3. Discuss how you should act, and when to speak with you attorney before going into the courtroom. Do not speak unless asked to do so by the Judge.
4. When addressing the Judge with respect by addressing him/her as "Your Honor."
5. Never speak to or make comments to your spouse when you are before the Judge.
6. Leave all hostile and negative emotions at the door. Do not make faces or gestures when the judge or your spouse's attorney is speaking. Judges see this and do not appreciate it.
7. Dress for success. Your attorney will have a certain strategy on how he/she wants you to be portrayed. Therefore, consult your attorney on how he/she wants you to dress.
8. Take notes. Don't leave anything to chance. Your attorney will be very busy during the process and cannot remember or write everything down.
9. Be prepared and stay organized. Bring as much information, documentation and any pertinent documents that you possibly can with you. It is better to have too much ammunition than not enough.
10. Be prepared to be in the court house for some time. You will sometimes wait for hours before your case is called.

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Divorce - Dividing Up the Money

Probably one of the toughest parts to any divorce is the emotional trap that revolves around money. Depending on your situation, you may have to part with a hefty chunk of your savings, investments, retirement fund, and pension.

For the most part, martial assets will be divided equally by the courts. The key word here was 'marital'. That means any funds that you have put into a joint account become marital. If you make $100,000 a year and your spouse does not work, the money you put into a joint account becomes both of yours. It gets divided equally. Doesn't sound fair, does it? The same holds true for your 401K plan. In my case, I had one, she did not. Now she's got half of mine.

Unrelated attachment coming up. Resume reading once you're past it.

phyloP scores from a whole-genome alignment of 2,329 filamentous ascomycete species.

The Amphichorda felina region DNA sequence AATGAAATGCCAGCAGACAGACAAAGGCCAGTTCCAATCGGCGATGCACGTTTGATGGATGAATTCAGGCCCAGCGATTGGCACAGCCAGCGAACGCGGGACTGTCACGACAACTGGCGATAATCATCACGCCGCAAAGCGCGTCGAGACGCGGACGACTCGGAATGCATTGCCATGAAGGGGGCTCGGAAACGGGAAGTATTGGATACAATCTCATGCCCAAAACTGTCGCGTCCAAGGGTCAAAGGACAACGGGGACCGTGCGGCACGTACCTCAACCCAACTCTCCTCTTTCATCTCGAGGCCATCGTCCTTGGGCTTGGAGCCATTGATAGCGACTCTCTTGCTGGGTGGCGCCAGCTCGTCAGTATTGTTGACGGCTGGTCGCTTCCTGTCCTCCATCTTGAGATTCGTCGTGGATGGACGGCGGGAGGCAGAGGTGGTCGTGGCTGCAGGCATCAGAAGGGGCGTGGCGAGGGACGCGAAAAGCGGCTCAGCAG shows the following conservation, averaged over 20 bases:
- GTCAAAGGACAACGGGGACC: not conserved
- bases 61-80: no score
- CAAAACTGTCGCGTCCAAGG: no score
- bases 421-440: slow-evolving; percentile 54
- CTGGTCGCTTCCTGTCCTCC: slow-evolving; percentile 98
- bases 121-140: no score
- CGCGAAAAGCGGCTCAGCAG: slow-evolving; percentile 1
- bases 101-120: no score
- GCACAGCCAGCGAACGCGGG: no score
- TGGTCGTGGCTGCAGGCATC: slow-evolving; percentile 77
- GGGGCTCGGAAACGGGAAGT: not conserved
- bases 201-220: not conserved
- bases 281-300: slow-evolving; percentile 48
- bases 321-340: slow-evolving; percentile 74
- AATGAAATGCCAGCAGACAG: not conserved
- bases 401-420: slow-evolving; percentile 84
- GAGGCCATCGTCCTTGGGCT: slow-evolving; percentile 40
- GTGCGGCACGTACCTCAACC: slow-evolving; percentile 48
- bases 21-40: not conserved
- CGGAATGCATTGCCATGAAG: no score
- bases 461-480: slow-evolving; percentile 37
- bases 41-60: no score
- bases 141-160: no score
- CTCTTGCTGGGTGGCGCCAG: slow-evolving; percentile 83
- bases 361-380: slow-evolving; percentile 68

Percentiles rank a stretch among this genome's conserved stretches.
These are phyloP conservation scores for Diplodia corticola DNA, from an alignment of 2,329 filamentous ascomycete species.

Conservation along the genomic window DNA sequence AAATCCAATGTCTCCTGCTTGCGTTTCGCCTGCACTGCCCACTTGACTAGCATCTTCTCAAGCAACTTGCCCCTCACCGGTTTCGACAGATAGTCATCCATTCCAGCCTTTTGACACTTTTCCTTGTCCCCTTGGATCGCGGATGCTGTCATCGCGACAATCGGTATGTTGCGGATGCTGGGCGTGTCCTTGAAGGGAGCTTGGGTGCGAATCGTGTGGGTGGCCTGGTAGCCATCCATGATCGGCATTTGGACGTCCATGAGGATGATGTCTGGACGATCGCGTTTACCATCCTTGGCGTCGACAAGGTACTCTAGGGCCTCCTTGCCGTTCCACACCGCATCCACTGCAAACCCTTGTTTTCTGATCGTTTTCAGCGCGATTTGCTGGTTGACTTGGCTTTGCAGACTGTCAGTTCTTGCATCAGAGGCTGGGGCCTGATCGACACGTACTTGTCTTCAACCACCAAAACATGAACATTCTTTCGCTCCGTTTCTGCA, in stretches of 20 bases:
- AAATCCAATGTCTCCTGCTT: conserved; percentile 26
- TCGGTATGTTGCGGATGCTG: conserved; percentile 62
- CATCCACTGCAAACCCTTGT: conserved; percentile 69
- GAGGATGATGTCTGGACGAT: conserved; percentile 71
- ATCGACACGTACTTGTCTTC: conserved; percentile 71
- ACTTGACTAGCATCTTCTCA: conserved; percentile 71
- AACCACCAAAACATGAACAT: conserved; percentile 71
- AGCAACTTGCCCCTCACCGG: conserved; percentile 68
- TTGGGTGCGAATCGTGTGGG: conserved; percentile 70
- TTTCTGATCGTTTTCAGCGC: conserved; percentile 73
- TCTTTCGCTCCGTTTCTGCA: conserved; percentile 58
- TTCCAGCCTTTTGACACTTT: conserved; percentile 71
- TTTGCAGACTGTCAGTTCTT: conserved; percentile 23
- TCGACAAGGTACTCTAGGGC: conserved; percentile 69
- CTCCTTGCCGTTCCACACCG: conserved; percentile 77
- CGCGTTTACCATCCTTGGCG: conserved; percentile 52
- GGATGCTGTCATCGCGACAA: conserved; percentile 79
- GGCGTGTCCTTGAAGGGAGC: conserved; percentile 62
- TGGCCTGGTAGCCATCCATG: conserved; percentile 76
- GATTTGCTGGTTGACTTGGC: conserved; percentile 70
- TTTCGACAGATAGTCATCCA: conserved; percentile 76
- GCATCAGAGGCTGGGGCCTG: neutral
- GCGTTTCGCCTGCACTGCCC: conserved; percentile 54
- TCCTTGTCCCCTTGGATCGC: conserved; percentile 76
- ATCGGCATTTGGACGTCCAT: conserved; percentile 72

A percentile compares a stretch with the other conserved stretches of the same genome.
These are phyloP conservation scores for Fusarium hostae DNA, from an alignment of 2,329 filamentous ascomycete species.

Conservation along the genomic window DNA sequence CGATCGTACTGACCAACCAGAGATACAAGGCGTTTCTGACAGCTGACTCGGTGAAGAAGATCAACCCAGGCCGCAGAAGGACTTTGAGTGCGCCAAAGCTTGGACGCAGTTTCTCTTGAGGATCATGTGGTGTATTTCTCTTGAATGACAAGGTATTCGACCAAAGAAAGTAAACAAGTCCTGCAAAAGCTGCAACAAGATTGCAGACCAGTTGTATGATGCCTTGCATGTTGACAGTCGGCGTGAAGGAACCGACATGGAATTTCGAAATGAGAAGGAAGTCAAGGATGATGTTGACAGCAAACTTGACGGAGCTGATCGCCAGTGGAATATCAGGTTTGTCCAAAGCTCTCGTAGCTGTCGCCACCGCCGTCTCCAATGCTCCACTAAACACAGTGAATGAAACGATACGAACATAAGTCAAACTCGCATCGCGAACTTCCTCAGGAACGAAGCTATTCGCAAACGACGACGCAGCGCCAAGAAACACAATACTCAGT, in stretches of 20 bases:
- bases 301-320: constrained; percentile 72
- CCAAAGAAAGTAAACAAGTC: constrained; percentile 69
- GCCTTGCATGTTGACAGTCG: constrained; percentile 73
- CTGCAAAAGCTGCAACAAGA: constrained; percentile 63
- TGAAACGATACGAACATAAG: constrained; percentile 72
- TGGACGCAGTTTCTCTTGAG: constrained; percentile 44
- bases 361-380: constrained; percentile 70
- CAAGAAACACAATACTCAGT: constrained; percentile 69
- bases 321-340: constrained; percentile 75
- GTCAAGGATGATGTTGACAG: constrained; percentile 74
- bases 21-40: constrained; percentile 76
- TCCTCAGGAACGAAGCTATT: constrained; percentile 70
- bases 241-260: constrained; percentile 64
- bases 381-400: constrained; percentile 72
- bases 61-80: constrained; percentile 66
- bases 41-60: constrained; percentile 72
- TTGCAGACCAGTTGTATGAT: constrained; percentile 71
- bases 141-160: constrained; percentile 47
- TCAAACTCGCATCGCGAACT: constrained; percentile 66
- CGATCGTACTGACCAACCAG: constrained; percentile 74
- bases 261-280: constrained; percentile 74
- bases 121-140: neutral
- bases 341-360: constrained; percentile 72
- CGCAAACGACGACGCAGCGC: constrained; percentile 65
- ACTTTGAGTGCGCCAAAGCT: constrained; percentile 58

I urge you to remember the fact that it's only money. We've all heard the old proverb that 'money makes people do crazy things'. Here's crazy for you, how about paying your attorney thousands of dollars to fight your spouse for the same amount. Many people get wrapped up in the money and forget to think straight. Chances are you will be required to divide your assets equally, so don't waste any more money fighting over things that will be out of your control anyway. Also remember the longer it takes to finalize your divorce, the more money you need to pay your attorney. My divorce went for over five years and over thirty-two thousand dollars to my attorney. I'm guessing my ex paid her attorney close to the same. Think about that, we could have put our daughter through college with the money wasted on attorney fees.

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Divorce and Alimony Formula

In divorce, a common question is, "what is the alimony formula".  Well, there really is no set alimony formula for divorce.  This is in complete contrast to child support, which is decided based upon a specific formula in each state.  Alimony is based on factors and those factors are decided through divorce negotiation or by a divorce judge. But, there is no alimony formula available to your divorce attorney or you to determine in advance what alimony will be paid in your case.

What does a divorce court look at to determine alimony?  Those issues do vary by state.  But, there are also many alimony factors that are common from state to state.  So, although there is no specific alimony formula for you to rely on, there are alimony factors that you can look at to help you determine what the alimony might be in your case.